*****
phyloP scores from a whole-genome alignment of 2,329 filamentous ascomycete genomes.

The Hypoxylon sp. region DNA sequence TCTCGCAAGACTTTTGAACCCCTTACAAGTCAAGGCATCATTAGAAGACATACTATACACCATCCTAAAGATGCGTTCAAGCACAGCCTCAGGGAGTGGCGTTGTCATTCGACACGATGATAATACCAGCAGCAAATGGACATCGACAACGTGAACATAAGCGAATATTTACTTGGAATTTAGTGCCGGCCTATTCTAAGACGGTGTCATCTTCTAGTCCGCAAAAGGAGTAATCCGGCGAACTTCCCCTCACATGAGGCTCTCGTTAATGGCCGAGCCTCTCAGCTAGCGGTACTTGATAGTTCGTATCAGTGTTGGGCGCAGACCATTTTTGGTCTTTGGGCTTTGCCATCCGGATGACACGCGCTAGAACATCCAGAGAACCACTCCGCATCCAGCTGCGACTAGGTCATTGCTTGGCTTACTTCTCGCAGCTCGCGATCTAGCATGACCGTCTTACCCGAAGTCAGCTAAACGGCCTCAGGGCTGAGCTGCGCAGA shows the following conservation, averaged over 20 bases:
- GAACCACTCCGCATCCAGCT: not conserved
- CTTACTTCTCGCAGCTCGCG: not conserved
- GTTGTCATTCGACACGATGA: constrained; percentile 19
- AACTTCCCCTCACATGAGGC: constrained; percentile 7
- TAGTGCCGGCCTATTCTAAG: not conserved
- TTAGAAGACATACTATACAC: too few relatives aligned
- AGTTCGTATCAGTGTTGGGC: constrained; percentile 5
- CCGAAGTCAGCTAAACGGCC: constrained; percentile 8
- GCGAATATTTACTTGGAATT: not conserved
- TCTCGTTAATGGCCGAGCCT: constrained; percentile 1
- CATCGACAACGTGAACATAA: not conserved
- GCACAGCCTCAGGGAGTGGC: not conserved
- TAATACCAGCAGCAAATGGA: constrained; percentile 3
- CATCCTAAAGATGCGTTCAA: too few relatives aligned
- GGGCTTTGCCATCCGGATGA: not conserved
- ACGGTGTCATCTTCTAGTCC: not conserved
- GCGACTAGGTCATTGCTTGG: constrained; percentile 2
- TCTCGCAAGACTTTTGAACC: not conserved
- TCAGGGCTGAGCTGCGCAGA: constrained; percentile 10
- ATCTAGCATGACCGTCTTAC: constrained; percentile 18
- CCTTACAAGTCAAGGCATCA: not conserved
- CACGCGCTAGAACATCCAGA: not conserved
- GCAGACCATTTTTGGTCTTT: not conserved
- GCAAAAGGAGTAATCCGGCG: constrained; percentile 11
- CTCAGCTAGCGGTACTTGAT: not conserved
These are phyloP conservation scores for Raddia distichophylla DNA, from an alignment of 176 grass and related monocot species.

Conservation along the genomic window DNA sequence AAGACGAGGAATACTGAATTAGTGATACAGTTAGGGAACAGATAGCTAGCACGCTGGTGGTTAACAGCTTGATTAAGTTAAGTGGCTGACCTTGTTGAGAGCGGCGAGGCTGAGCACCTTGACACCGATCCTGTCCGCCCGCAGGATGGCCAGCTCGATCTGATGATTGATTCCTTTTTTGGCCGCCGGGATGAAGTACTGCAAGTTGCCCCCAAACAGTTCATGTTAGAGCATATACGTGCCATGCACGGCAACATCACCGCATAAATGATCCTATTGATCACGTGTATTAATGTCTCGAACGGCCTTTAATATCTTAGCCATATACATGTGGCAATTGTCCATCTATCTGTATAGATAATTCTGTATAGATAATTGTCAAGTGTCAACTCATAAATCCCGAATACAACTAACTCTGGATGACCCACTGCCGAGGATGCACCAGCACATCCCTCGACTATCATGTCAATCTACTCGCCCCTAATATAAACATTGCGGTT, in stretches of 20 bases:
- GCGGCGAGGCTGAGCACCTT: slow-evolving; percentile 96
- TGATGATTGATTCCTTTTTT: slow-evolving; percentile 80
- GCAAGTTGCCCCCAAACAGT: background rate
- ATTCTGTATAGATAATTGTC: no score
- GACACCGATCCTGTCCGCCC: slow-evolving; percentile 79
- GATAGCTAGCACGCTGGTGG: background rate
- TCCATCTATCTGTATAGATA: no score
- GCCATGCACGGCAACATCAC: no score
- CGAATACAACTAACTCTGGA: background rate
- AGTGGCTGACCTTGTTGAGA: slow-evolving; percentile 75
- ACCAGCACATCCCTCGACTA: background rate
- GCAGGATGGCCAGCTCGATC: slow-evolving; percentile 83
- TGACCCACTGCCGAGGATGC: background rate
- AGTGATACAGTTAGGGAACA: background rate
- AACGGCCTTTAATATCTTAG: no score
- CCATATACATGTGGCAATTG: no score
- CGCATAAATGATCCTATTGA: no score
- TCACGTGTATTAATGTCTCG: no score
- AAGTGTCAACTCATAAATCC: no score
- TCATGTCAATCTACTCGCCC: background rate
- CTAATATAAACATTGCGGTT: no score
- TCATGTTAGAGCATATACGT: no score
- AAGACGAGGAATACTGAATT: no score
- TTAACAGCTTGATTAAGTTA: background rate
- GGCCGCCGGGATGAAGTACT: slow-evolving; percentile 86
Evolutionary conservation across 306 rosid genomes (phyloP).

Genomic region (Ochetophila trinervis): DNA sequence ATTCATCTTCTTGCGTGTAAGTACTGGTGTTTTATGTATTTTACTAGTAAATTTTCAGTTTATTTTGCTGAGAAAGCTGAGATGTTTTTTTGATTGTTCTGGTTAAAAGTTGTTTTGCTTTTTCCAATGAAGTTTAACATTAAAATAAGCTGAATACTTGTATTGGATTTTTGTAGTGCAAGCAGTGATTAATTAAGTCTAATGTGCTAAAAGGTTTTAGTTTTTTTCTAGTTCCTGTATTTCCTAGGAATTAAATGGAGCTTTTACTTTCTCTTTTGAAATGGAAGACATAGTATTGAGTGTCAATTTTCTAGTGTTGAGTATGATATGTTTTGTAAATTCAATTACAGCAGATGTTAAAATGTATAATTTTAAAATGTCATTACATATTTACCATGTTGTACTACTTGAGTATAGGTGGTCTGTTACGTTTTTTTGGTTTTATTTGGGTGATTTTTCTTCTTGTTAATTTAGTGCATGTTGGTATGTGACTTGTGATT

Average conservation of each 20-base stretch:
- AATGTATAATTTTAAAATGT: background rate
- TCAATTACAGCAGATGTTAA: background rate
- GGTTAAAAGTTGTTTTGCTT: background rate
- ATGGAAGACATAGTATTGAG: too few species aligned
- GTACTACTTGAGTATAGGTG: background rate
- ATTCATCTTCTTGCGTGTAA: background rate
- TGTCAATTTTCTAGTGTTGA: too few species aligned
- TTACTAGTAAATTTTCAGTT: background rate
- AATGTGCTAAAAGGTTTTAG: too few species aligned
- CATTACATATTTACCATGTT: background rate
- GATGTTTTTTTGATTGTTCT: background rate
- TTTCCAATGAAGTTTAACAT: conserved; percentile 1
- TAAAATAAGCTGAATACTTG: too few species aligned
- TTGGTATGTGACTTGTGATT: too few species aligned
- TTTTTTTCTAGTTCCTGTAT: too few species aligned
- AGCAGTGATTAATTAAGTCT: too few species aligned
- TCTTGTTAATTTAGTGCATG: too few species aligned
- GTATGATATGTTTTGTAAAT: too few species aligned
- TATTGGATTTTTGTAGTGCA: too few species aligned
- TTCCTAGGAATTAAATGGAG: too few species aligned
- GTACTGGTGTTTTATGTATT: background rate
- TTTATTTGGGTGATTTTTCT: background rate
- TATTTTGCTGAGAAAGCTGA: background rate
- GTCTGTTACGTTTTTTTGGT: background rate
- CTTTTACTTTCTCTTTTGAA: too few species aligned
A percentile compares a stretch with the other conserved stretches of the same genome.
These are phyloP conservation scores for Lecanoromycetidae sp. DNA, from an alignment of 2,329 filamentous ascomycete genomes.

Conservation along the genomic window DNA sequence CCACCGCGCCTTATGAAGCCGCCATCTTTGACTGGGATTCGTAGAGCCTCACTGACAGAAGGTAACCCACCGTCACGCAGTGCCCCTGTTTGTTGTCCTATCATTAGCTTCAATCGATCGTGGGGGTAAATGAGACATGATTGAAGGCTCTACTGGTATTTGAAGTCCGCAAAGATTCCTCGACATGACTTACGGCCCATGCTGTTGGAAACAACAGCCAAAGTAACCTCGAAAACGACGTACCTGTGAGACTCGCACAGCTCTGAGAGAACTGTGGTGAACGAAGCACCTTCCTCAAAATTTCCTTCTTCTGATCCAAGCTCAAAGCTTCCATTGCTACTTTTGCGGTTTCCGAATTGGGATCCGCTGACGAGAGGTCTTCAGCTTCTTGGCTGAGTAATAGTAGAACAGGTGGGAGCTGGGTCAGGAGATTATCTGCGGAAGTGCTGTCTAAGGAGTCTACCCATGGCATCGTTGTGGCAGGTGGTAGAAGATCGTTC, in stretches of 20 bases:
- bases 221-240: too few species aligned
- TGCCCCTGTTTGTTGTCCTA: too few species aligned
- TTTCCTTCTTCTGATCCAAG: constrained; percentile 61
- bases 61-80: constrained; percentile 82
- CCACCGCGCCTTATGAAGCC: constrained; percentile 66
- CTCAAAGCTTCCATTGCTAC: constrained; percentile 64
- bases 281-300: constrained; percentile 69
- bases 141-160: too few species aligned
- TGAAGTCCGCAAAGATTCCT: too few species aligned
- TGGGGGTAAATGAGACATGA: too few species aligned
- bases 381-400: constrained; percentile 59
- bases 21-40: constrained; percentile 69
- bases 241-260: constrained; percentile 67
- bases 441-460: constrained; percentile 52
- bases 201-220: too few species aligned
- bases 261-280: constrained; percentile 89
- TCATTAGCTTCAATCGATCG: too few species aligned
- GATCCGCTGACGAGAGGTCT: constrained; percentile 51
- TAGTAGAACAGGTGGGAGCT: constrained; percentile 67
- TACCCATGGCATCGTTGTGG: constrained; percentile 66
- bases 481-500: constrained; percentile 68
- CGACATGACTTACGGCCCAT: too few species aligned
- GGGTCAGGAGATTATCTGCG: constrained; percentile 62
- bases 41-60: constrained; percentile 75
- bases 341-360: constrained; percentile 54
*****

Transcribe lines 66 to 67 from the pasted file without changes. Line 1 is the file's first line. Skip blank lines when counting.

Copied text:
- AATGTGCTAAAAGGTTTTAG: too few species aligned
- CATTACATATTTACCATGTT: background rate